Alex Ransby, who's suffering from juvenile onset arthritis, is making final preparations for his non-stop, singlehanded, round the world voyage

To sail singlehanded non-stop around the world is unanimously regarded as the Everest of sailing, yet when he sets off on 16 November 2002, Alex Ransby aims to become the first disabled person to accomplish this awesome feat. Alex has been suffering from juvenile onset arthritis since his early teens (Ankylosing Spondylitis). It is a chronic degenerative disease that effects the major joints of the body; in Alex’s case this will result in the need for a hip replacement operation shortly after completing his epic voyage.

Alex Ransby is a qualified boatbuilder and accomplished yachtsman. Having sailed since childhood, he has always dreamed of sailing around the world. Keen not to be beaten by his condition and all too aware of the problems faced by fellow sufferers, Alex recognises that by realising his dream, he can offer hope and inspiration to the 40,000 youngsters in the UK alone, who must live with arthritis every day of their lives. Alex says: “By sailing around the world alone, I hope to encourage young people everywhere to reach for their dreams with confidence in the belief that anything is possible.”

The boat

Alex will be sailing Hipjoint, the 40ft yacht he designed and built. She is similar in many aspects to Aqua Quorum, Pete Goss’s Open 50 that achieved notoriety during the 1996-7 Vendee Globe race when she and her skipper dramatically rescued a fellow competitor in a Southern Ocean storm. This similarity is no coincidence. Aqua Quorum was designed with the understanding that the singlehanded sailor is always the weak link in the relationship between man and boat: Alex having sailed the famous ‘little yellow boat’ and wanted the layout on Hipjoint to be familiar and easy to use. The hull has been constructed using Canadian Red Cedar and uses SP Systems epoxy to minimize weight. With a 3m keel and a 20m fractional rig, she will prove a fast and powerful boat. The hull is divided into watertight bulkheads meaning that the living space is far smaller that on most 40ft boats. Some state-of-the-art technology will be helping Alex on his journey: electronic navigational charts and weather routing software provided by Seatrack, will assist his voyage planning while regular transmissions via a Sat C terminal managed by Oceanweb will enable followers to view his position at regular intervals throughout the day. On board GMDSS can be activated in an emergency alerting coastguards and nearby vessels to distress and should on board power be lost, a backup EPIRB supplied by Jotron would continue to assist any SAR operation though Alex hopes that these are purely precautionary measures.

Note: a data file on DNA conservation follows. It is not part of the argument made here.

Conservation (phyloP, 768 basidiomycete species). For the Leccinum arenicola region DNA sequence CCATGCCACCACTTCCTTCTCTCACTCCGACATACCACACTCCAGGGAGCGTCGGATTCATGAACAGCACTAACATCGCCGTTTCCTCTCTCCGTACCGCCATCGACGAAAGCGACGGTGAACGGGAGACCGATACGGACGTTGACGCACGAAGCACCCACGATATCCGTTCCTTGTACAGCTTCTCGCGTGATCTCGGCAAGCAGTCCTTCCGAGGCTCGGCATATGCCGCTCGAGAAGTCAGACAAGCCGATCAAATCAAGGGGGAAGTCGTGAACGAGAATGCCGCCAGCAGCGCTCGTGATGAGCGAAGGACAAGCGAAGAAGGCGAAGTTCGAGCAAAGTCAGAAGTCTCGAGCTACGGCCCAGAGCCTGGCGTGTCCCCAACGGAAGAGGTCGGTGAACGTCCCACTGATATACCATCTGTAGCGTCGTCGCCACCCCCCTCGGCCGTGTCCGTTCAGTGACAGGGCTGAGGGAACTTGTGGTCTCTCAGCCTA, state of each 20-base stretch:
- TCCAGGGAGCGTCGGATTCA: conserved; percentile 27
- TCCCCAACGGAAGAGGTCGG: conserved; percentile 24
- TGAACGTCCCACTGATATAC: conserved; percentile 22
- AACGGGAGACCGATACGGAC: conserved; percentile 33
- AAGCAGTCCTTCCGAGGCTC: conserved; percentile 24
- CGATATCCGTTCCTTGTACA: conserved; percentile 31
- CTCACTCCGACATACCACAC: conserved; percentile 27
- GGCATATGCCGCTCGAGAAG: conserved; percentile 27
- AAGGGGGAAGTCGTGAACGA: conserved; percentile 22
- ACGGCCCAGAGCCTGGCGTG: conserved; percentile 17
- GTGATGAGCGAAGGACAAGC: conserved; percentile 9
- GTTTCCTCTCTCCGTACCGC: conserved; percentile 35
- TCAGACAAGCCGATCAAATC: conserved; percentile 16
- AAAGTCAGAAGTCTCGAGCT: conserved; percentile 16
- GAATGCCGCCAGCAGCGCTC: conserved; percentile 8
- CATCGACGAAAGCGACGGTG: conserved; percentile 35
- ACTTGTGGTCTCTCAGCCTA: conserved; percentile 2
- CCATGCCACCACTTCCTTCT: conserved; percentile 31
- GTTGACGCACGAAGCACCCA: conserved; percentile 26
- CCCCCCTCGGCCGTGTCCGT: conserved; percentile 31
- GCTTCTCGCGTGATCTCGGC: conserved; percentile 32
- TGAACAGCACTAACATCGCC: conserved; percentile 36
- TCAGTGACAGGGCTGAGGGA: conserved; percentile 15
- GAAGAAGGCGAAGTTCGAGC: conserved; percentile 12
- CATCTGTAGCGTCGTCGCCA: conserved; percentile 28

The route

The route will take Alex and H.S.A. Hipjoint down the west coast of Africa, round the cape of Good Hope and then into the Southern Ocean, rounding Cape Horn and a further 1,000 miles of the Southern Ocean before sprinting across the Atlantic to home.

This route is the fastest, but also the toughest and means he must venture into the most inhospitable environment on earth – The Southern Ocean. All year round, murderous low-pressure systems form on the frozen continent of Antarctica and as these huge storms track east, unchecked, they whip up mountainous waves and Icebergs are a continual threat.


As part of his sea trials, Alex and H.S.A. Hipjoint will sail along the south coast with stops in Brighton, Plymouth and Bristol at the end of October. The Grand Departure is scheduled to take place on 16 November from Gunwharf Quay in Portsmouth, subject to weather conditions. Two lifeboats, each with places for 10 people, will escort Hipjoint out of the Solent.

Throughout Alex’s voyage, there will be several means of following his progress: Hipjoint is fitted with an Oceantracker, enabling interested parties to see her position on a chart on the internet. The data will be automatically updated four times a day, but authorised users can make individual polls in real time. Alex will carry an Iridium phone and will keep in daily contact with his shore team. The voyage will also be documented on video and digital camera and Alex has secured a publishing deal with Penguin for a book upon his return.


The partners are all parties who have contributed to the project, be it in form of financial or equipment sponsorship, or time and effort to make things happen.

Main Sponsors

H.S.A (health insurance)

Chichester Nuffield Hospital (part of not-for-profit network of 43 hospitals)

Wyeth / Centrum mulitivitamins

Seafresh (food retailers)

Equipment and services sponsors

SP systems (composite material technology)

Lewmar (specialist deck fittings)

OceanWeb (global marine Internet and communications solutions)

Southern Spar Services of Southampton

Joseph Thompson of Sunderland

Jotron (marine safety electronics)

The Shout Experience (corporate hospitality)

Henry Lloyd (clothing)

Dee Cee Upholstery (bespoke upholstery)

Belstone Fox Marketing & PR